Deaths attributed to asbestos exposure — within the United States and worldwide — have been significantly underestimated, according to the latest study by the International Commission of Occupational Health (ICOH).
Asbestos is killing more people than anyone thought.
Based on the most extensive study to date, occupational asbestos-related diseases killed 39,275 people within the U.S. and 222,321 people throughout the world in 2016.
Both figures were more than double the commonly used estimates that stem from various governmental and nongovernmental health agencies.
“The asbestos burden is worse than people realize. The older estimates, the ones still being used, are so outdated,” Dr. Jukka Takala, president of the ICOH, told Asbestos.com. “We suspected these new figures would be higher, but the magnitude, the enormity of what we found, was surprising.”
The International Journal of Environmental Research and Public Health published results of the study earlier this year, reinforcing the often-forgotten fact that asbestos exposure causes a wide range of serious health problems.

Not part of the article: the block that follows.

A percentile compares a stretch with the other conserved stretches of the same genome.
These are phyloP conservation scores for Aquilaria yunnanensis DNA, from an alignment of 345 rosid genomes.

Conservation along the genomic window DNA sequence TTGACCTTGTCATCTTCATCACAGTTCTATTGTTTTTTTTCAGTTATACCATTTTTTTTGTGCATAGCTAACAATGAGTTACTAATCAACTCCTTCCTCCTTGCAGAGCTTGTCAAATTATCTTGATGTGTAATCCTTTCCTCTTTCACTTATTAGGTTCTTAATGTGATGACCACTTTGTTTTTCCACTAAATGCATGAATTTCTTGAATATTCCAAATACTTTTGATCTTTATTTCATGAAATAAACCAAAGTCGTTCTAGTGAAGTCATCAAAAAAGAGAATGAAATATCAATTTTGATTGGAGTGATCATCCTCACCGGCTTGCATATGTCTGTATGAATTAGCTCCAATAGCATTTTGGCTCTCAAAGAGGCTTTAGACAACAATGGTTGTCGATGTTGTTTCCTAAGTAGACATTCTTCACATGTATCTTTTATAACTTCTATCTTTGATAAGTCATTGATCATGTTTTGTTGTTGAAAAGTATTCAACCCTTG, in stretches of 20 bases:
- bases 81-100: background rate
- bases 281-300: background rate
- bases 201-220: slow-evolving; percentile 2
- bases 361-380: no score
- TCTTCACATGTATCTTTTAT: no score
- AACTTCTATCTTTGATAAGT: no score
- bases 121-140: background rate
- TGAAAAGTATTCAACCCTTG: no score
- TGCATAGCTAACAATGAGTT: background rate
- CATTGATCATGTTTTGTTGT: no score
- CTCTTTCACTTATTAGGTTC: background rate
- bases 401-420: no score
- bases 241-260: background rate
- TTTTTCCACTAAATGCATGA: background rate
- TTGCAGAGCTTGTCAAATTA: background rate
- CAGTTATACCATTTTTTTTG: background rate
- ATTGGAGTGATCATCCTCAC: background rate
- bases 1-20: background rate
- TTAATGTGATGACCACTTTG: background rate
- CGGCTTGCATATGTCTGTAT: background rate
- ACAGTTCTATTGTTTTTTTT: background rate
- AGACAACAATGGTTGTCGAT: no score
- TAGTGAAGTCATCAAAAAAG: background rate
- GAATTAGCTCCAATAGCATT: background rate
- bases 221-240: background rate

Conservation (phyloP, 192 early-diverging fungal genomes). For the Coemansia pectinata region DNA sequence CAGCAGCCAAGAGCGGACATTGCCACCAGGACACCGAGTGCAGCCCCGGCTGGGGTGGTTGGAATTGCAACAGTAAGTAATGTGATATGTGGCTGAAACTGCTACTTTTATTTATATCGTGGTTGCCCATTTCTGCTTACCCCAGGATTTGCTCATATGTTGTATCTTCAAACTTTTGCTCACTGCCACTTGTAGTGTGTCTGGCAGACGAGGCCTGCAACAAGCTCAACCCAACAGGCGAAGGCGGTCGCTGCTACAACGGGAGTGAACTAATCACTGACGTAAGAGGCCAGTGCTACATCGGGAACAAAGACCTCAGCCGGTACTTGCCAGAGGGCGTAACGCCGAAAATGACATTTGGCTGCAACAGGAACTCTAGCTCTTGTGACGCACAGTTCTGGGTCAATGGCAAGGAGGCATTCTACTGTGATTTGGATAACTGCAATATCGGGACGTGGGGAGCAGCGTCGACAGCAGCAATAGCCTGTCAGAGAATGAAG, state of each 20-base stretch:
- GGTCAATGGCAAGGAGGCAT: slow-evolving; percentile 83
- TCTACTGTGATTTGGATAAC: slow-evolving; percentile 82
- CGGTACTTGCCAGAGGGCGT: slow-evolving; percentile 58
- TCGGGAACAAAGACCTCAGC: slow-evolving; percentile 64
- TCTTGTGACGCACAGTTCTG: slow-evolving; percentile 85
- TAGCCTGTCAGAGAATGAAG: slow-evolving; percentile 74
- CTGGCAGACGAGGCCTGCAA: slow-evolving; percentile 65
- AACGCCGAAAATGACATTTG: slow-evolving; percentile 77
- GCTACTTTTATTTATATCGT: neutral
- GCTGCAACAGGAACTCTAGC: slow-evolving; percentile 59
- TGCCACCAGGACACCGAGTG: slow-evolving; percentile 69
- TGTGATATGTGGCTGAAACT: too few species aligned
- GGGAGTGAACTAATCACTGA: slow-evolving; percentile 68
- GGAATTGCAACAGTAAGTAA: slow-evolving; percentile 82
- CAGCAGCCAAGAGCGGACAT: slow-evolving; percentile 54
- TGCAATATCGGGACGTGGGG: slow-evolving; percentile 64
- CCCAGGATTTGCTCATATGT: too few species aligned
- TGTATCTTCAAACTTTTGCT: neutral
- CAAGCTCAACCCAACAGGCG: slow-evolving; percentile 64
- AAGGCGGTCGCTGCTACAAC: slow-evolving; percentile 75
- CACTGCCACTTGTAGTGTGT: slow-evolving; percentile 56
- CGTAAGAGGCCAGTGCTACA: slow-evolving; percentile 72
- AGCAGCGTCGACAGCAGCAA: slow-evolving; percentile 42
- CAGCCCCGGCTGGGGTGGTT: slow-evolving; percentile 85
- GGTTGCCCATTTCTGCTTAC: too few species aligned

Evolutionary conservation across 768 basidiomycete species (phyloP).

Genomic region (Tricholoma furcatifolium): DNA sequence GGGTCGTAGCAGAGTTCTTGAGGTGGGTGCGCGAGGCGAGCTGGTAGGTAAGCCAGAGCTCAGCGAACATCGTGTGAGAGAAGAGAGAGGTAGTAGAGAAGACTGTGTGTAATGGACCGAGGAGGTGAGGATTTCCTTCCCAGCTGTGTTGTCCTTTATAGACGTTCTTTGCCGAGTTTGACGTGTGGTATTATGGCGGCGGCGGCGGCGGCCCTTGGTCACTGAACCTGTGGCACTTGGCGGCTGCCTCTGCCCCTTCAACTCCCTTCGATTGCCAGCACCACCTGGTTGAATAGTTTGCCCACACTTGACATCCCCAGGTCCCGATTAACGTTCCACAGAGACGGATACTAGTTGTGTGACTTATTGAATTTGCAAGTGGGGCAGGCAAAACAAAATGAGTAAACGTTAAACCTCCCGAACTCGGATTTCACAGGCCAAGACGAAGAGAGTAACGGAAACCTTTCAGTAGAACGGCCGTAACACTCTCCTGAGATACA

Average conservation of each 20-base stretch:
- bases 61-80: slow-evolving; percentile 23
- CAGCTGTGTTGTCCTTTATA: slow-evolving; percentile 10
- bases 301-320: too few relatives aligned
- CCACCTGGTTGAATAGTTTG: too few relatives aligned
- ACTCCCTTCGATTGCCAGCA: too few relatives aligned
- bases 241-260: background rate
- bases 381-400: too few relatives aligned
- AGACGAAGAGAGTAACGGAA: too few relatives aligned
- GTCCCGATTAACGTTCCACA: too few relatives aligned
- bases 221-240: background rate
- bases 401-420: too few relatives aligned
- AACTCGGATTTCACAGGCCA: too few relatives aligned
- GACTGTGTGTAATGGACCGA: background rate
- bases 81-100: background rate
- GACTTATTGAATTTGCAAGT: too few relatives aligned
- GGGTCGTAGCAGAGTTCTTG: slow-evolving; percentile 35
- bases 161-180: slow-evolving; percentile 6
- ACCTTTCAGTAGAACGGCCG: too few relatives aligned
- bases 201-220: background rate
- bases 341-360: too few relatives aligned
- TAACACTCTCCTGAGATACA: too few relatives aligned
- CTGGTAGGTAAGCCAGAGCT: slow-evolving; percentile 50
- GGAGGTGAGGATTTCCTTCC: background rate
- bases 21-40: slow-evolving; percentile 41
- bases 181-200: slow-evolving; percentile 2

Mesothelioma, a rare and aggressive cancer with no cure, is just the most obvious.
Mesothelioma Is Only the Start
The wide gap between previous estimates and the ICOH numbers stems mostly from better identification of lung cancers caused by asbestos, which Takala still believes are underreported.
Asbestos exposure is the primary cause of mesothelioma, which is most often linked to the toxic mineral.
Asbestos, though, also has been proven to cause lung cancer. Unfortunately, it is tougher for doctors to differentiate between asbestos and other causes in lung cancer cases, leaving many oncologists to simply identify smoking as the culprit.
“The asbestos problem is much bigger than mesothelioma,” Takala said. “Mesothelioma is the most obvious asbestos disease, but it’s not the most common. Asbestos causes six times more cases of lung cancer than it does mesothelioma.”
Asbestos Increases Risk of Lung Cancer
Exposure to asbestos makes smokers more likely to develop lung cancer.
According to the study, U.S. deaths caused by occupational exposure to asbestos in 2016 included:
- Mesothelioma: 3,161
- Lung Cancer: 34,270
- Ovarian Cancer: 787
- Laryngeal Cancer: 443
- Asbestosis: 613
“The more we study this, the more we find. The numbers are going up,” Takala said. “We have solid evidence. This is a problem that isn’t going away, either. It’s a problem that needs to be faced, not ignored.”